So, while the innovators in Silicon Valley continue to disrupt the IT industry, the DOD continues to award IT contracts to the same players it has for years, even decades. In my experience, the DOD has relied on big defense contractors to acquire its IT systems — Northrop Grumman, Lockheed Martin, General Dynamics, just to name a few that I’ve worked for or with in the trenches. Those are the same companies that build the ships, tanks, aircraft, missiles, etc. for the military. I think Clay Johnson is on to something.
Still, I am hopeful that the DOD can reform its IT acquisition policies to be more attractive to IT innovators. In 2014, the White House created the US Digital Services, an organization designed to recruit IT innovators for 2-year tours working for the federal government to improve its IT systems. Founded by key members of the team that salvaged the Healthcare.gov fiasco, US Digital Services proves that the government can attract IT innovators.
So the precedence has been set. Now its up to Congress, the President, and the DOD take action in order to successfully attract IT innovators like US Digital Services.
Fail Fast to Succeed
Senator McCain and Congressman Thornberry spoke about changes in the NDAA 2016 that will hold people accountable for the results of their programs. An example provided was that Service Chiefs would have to sign-off on program cost overruns, thereby accepting the responsibility for the overrun, which the DOD apparently struggles to attribute today. That’s a good step in the right direction, but I think it needs to go further. The DOD also needs to accept failure in order succeed.
Healthcare.gov is a good example of where failure can lead to success. If the initial release, called the Federally Facilitated Marketplace, had at least some moderate success, the federal government would probably still be using that system, at a cost of $7oM per year just to maintain it.
Instead, we have Healthcare.gov revamped by the US Digital Services engineers. Cost: only $4M to produce, and $4M to maintain annually. And with that, we also get the example of how the government can attract IT innovators, as well as how they can succeed in government IT acquisition.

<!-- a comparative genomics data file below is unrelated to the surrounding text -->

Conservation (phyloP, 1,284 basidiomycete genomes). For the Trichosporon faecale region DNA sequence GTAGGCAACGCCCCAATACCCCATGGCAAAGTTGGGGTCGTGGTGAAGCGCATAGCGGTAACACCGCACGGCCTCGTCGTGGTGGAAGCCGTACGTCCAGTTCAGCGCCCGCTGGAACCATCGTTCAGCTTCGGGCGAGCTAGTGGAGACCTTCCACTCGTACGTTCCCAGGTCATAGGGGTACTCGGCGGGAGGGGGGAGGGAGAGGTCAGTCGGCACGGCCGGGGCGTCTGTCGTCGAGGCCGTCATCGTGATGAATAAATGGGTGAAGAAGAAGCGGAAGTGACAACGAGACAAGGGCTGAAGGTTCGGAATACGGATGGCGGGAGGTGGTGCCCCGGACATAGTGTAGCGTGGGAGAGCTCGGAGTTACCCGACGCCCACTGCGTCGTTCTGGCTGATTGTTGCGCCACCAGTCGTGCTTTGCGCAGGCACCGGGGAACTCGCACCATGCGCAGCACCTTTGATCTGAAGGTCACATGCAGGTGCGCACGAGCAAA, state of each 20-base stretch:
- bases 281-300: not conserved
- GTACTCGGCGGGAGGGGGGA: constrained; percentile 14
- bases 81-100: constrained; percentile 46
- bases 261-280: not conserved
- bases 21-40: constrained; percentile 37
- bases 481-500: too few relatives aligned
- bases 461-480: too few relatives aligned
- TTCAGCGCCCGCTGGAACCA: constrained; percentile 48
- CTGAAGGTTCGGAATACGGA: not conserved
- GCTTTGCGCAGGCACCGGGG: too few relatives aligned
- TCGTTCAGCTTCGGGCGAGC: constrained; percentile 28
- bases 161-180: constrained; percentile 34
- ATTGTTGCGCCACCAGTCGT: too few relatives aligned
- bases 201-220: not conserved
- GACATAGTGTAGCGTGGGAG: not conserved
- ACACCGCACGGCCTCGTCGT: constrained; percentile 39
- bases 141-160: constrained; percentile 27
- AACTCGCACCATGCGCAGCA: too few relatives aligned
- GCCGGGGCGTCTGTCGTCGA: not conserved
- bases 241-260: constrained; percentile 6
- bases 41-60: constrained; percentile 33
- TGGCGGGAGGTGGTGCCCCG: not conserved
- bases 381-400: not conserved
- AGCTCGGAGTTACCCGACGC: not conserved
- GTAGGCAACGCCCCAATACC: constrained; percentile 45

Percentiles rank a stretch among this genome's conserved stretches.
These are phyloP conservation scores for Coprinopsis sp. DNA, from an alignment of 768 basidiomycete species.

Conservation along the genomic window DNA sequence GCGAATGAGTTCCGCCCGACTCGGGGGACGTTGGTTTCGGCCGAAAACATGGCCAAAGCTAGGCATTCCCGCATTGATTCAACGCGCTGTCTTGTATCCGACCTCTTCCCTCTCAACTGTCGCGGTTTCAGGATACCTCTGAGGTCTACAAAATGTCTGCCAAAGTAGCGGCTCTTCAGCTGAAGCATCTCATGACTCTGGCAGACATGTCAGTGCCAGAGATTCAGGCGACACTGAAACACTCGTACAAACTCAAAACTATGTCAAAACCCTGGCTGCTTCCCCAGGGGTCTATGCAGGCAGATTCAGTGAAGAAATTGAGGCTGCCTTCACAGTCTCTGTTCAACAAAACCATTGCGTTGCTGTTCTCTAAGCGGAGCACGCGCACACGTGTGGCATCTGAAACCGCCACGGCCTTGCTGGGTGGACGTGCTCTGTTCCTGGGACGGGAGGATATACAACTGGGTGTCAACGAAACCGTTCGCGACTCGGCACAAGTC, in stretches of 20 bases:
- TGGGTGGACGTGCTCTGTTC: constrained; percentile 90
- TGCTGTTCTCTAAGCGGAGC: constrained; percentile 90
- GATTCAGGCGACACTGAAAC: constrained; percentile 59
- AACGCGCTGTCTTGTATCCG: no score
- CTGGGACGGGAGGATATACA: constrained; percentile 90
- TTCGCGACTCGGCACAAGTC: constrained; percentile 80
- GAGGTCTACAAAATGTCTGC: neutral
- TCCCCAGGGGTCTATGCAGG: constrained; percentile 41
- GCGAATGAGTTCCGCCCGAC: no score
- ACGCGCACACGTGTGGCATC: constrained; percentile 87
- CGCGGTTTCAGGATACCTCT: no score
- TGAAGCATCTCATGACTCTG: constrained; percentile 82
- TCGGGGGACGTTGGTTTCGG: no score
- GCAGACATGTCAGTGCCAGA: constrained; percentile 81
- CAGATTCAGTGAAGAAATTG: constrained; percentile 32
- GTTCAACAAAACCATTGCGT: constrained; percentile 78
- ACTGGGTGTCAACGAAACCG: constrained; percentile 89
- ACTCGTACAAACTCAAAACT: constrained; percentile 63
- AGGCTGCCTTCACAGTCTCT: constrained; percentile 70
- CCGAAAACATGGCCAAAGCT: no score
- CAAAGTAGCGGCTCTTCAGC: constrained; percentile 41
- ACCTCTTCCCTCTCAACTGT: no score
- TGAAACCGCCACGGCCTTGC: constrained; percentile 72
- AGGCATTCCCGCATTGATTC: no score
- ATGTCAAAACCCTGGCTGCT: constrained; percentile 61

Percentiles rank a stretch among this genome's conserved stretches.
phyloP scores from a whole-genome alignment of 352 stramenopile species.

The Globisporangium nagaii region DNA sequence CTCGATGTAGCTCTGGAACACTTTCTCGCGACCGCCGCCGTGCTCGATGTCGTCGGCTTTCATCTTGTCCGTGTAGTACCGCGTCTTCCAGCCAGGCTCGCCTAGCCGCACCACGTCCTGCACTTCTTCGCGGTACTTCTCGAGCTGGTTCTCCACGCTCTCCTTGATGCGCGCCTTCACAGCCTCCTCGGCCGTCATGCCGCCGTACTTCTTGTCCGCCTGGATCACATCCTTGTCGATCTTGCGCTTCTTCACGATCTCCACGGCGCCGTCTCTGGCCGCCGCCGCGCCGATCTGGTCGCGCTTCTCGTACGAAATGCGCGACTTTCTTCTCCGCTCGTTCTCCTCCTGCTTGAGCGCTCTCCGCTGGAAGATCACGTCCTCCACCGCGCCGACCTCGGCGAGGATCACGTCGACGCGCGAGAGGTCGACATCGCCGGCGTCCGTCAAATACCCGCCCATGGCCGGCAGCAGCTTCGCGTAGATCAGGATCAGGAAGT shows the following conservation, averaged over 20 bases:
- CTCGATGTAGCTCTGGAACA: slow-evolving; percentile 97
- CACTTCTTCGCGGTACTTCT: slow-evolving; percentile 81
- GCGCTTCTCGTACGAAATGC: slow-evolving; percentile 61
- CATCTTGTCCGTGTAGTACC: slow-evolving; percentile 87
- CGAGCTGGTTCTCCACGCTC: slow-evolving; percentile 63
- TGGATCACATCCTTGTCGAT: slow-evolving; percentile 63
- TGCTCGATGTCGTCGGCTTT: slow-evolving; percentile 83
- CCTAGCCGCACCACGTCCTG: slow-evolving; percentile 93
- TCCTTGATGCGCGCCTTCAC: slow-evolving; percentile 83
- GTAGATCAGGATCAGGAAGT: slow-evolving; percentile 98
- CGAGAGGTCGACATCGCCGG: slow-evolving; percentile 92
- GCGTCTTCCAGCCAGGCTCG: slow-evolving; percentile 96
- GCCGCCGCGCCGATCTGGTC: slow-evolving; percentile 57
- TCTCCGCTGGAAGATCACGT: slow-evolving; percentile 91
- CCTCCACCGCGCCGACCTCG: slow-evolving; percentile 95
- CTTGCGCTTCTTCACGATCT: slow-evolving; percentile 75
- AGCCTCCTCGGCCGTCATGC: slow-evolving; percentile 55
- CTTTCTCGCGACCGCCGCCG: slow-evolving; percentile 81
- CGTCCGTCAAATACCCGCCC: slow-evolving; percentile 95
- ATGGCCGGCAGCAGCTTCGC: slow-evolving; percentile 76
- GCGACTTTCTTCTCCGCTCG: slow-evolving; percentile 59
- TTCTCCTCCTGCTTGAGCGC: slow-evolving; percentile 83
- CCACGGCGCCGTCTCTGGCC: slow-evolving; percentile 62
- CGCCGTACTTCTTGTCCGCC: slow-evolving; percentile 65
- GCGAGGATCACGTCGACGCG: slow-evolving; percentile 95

If anything, the real failure of the Federally Facilitated Marketplace was that it did not fail fast enough! Full system test did not begin until two weeks before the launch. By that time, the US government had already spent most of the money to build the system, and yet they had no idea if it worked as an end-to-end system. Why not? I’m guessing because everyone involved was afraid of failing too early.
I’m not entirely familiar with the actual contract vehicle used, but I’m familiar with the type. It’s called an IDIQ — indefinite delivery/indefinite quantity. IDIQs often have “off-ramp” clauses, that describe how a contractor or subcontractor can be removed from the contract upon failure to meet the requirements. So, if you fail too early, you miss out on all the potential revenue than if you fail later in the process.
I do not mean to imply that anyone involved in this incident deliberately hid its failure in order to maximize its revenue. I‘m only using this as an example of how government IT acquisition discourages and penalizes failure, which I believe is detrimental in the long run. The avoidance of failure needs to change. Encourage early failure with an expectation to learn and adapt. Or have a graduated penalty for failure, such that the government discourages late failures rather than all failures.
One More Thing…
During the discussion, Senator McCain added that continuing resolution is damaging our national security. To me, the real problem is that continuing resolution has become the norm in Washington.
In IT, we have a concept similar to the continuing resolution…we call it a workaround. We use a workaround when the system isn’t behaving exactly how we want it, but we’ve found some alternative way to get by temporarily. It’s a stopgap to keep a bug or issue from bringing the system to a complete halt while we search for the root cause of the problem and find a resolution.
But workarounds are meant to be resolved by the next release. When you reuse workarounds release after release, a funny thing happens. They become part of the normal, expected behavior of the system. Until one day you have so many workarounds, you don’t even know where to begin root-cause analysis, let alone how to address them. And by then, you cannot convince leadership to fund the massive overhaul needed to get rid of the workarounds because leadership just sees it as the normal behavior of the system. So, you’re stuck with the inefficient system.
Continuing resolution is just a legislative workaround. It’s about time we stop accepting it as part of the norm and start taking action to avoid it altogether.